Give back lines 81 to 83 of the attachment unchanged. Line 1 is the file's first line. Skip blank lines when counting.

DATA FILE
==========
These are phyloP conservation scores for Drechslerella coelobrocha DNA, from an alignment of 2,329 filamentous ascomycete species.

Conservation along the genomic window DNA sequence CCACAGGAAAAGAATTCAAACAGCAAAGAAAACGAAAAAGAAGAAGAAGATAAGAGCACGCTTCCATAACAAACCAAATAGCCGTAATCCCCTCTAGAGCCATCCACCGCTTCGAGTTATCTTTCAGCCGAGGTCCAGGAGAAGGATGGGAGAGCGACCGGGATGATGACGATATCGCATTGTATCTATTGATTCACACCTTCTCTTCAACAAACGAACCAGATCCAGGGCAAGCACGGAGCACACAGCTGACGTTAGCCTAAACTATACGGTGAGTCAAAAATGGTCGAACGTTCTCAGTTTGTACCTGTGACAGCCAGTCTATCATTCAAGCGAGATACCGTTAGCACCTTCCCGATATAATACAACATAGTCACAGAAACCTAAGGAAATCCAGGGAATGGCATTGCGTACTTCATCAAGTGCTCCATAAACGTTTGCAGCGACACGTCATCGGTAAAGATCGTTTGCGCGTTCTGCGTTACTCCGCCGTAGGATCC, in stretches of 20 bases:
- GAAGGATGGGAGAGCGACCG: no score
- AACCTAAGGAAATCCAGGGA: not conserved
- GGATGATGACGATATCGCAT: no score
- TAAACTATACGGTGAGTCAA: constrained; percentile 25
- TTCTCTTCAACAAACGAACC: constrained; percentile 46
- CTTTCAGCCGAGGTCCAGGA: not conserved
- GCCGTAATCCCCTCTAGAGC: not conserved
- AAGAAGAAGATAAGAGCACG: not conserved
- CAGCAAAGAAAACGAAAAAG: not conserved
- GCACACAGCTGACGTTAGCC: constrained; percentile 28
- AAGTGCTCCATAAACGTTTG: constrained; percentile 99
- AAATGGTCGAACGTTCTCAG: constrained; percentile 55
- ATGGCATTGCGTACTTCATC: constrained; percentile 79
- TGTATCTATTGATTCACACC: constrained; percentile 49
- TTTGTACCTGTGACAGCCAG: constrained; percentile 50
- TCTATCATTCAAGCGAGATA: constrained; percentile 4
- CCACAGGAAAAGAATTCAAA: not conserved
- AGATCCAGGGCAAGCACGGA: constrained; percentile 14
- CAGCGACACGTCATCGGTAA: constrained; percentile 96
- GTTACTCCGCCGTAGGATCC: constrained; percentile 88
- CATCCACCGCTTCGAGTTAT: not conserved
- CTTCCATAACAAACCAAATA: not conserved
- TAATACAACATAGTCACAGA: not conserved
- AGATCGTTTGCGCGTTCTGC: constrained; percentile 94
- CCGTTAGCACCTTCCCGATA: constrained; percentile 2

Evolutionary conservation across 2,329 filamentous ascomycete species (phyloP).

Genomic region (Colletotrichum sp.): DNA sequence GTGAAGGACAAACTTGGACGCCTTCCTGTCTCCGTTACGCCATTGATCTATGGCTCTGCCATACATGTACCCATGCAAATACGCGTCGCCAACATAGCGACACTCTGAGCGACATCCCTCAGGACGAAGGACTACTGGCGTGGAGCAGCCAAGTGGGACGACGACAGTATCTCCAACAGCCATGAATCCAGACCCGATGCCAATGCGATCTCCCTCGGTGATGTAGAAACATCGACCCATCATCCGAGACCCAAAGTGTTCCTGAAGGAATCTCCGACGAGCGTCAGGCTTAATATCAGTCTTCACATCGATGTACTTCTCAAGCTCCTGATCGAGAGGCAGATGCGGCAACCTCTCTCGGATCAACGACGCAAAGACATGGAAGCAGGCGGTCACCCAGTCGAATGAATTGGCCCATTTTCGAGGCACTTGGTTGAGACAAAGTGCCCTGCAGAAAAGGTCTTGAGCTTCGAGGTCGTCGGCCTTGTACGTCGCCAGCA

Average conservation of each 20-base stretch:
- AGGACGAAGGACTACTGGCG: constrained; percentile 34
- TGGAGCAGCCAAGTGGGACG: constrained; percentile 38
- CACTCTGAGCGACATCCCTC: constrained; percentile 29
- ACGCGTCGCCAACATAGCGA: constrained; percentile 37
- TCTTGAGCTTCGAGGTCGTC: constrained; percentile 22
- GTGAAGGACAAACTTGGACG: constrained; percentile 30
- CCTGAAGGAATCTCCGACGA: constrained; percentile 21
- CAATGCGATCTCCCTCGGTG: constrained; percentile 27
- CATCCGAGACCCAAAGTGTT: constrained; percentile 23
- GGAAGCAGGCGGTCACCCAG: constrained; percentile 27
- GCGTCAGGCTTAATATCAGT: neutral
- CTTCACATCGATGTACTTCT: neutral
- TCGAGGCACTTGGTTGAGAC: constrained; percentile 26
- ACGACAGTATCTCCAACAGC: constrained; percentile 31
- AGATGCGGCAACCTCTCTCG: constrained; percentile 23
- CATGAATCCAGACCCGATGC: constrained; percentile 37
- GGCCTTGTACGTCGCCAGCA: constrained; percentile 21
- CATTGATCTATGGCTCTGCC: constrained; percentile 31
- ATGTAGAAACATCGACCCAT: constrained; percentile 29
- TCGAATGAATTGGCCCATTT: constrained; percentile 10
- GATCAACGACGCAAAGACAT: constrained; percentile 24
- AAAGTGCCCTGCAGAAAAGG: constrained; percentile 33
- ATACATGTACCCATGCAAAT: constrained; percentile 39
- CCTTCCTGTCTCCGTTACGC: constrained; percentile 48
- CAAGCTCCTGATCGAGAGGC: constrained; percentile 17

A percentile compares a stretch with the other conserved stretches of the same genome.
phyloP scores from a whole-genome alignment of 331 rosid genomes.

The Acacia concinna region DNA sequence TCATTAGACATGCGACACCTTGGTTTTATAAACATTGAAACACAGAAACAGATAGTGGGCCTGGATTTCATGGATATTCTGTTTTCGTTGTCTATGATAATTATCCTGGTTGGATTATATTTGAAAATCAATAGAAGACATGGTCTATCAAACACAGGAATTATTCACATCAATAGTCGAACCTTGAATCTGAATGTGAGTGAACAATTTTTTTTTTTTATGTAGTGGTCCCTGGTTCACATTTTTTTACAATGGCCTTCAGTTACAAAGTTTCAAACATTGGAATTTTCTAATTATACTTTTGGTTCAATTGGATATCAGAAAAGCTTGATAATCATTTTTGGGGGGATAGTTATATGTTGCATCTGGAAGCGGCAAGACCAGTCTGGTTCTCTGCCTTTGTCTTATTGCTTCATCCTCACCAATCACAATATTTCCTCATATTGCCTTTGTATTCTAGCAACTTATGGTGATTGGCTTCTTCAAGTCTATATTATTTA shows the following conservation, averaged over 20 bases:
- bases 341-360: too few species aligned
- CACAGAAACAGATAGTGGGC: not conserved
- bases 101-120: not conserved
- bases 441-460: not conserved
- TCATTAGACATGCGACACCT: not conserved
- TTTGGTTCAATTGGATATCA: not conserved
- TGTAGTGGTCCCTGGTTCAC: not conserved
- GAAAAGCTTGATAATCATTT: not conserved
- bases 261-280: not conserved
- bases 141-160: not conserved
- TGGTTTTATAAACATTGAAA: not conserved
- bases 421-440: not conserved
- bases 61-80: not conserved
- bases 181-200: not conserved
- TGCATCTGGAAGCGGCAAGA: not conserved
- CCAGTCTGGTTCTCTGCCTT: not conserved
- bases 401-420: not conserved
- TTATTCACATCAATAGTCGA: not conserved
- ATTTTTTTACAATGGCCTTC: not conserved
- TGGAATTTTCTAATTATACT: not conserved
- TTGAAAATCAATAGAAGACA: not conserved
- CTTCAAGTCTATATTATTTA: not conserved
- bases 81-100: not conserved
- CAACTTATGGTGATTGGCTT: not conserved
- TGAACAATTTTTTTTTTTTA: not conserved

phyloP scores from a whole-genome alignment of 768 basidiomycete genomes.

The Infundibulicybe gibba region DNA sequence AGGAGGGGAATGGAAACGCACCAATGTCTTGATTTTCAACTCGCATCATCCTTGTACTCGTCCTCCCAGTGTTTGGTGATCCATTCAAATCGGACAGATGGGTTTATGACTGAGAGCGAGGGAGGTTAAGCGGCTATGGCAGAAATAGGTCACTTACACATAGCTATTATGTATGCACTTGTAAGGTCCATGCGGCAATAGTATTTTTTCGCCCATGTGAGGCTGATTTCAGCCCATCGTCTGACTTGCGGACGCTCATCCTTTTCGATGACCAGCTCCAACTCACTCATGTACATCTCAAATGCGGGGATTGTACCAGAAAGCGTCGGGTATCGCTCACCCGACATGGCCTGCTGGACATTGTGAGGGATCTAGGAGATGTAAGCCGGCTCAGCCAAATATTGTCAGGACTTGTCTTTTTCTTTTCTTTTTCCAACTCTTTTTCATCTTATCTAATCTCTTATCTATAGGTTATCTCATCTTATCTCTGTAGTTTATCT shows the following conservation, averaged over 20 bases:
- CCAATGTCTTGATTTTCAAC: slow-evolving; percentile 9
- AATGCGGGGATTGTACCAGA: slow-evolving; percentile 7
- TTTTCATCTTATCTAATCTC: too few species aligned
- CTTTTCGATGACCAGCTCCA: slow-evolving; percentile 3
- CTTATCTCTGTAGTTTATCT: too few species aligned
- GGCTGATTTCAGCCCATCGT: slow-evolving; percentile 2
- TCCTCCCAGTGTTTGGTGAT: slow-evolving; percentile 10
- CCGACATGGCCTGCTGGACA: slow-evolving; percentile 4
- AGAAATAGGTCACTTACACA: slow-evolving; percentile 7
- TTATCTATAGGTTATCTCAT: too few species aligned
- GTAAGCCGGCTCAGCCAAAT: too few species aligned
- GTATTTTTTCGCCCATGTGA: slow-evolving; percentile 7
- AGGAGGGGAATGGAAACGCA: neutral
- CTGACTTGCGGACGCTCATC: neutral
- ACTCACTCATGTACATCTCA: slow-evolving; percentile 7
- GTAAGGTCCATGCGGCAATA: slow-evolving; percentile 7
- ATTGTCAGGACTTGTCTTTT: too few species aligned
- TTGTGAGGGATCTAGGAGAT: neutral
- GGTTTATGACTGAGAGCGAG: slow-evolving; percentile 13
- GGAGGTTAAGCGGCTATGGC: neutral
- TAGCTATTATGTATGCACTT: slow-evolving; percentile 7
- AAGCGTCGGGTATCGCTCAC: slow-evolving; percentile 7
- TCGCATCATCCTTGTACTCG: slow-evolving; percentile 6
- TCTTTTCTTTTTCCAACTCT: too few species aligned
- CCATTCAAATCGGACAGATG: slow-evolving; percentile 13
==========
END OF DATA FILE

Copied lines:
- bases 81-100: not conserved
- CAACTTATGGTGATTGGCTT: not conserved
- TGAACAATTTTTTTTTTTTA: not conserved